By on March 28, 2013

Fisker did put its entire workforce, all 200 of them, on furlough, “while it continues to search for a strategic partner,” Reuters says. That search is not going so well. And quite possibly, the workforce will never come back.

Then there is the issue of the DOE loan. No, not the matter of the DOE only paying out $193 million of the promised $529.  The DOE actually wants money back. There is a loan payment due in late April. The amount was not revealed.

Fisker urgently needs a savior, but those are hard to come by. Dongfeng dropped out of the bidding for Fisker, “because it would be too difficult to move production to China,” Reuters writes. Before, Geely had dropped out, which leaves Fisker with no interested suitor.

According to the story, Dongfeng was interested in Fisker’s barely used production facility, which it wanted to move to China. But soon it transpired that the loan was tied to the plant being in Delaware.

Chinese companies were a bit luckless buying car companies as a going concern. They are, however, good a snapping up the pieces after a bankruptcy. Which also would solve the problem of where the plant is located.

And just as I wanted to hit the “Publish” button,  news reaches us that Fisker  is looking into that option. According to the Wall Street Journal, “Fisker has hired restructuring lawyers at Kirkland & Ellis LLP to prepare for the possible bankruptcy filing, the people said, though no final decisions have been made on whether the auto maker will need to take that path. The cash-strapped company is still seeking buyers or investors that would help it avoid that outcome, the people said.”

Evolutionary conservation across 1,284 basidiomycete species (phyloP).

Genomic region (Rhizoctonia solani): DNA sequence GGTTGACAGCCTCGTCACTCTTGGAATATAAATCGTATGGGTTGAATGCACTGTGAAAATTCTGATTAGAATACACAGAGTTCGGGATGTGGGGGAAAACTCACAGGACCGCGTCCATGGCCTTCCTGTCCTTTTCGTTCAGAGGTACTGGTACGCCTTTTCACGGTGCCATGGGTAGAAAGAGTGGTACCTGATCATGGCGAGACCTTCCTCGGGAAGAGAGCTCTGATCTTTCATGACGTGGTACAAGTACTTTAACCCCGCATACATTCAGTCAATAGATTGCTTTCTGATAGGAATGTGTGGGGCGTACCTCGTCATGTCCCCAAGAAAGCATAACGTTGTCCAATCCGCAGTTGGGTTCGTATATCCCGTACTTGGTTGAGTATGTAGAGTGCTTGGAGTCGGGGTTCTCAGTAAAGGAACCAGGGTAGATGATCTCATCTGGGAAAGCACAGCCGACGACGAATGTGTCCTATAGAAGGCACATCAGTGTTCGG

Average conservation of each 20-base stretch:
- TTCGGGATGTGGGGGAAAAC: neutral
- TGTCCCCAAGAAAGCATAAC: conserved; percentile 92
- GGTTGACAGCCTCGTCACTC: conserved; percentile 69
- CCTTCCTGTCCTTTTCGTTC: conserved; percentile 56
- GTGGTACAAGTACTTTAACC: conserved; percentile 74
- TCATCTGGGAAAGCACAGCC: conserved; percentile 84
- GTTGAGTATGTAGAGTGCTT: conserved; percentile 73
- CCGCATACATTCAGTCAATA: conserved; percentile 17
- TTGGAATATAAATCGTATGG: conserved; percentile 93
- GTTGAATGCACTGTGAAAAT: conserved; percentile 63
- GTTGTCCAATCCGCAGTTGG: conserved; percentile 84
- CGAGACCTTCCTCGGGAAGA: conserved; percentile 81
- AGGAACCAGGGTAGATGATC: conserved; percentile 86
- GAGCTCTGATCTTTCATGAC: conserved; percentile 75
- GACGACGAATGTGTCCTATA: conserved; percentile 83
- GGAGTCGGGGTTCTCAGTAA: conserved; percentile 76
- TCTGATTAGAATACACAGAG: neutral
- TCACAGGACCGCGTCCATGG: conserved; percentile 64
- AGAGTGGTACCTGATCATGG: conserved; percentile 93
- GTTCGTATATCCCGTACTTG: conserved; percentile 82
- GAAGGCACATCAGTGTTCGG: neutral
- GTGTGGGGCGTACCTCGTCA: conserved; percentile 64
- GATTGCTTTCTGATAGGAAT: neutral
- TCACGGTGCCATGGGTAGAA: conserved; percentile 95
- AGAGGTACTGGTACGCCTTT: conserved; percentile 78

We can always hope.

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23 Comments on “Electric Dreams Go Down The Drain: Fisker Twirling Faster...”

  • avatar

    Always Read Bertel First

  • avatar

    Sell them to a joint venture of Dogfish Head Brewery and Discover Card, the two best entities that exist in Delaware.

    The tie-ins are limitless: Range Anxiety IPA and a card that pays you 5% cash back every day at charging facilities.

  • avatar

    Furlough? So the Feds put in so much money they bought the place. Hard times at Dept. of Fisker.

  • avatar

    Wait a minute there… isn’t there supposed to be 1 million of these things on the road in less than two years?

    They can’t be furloughing anyone, they should be hiring!

    Otherwise how are well-off people going to be able to get their $7,000 tax credit?

  • avatar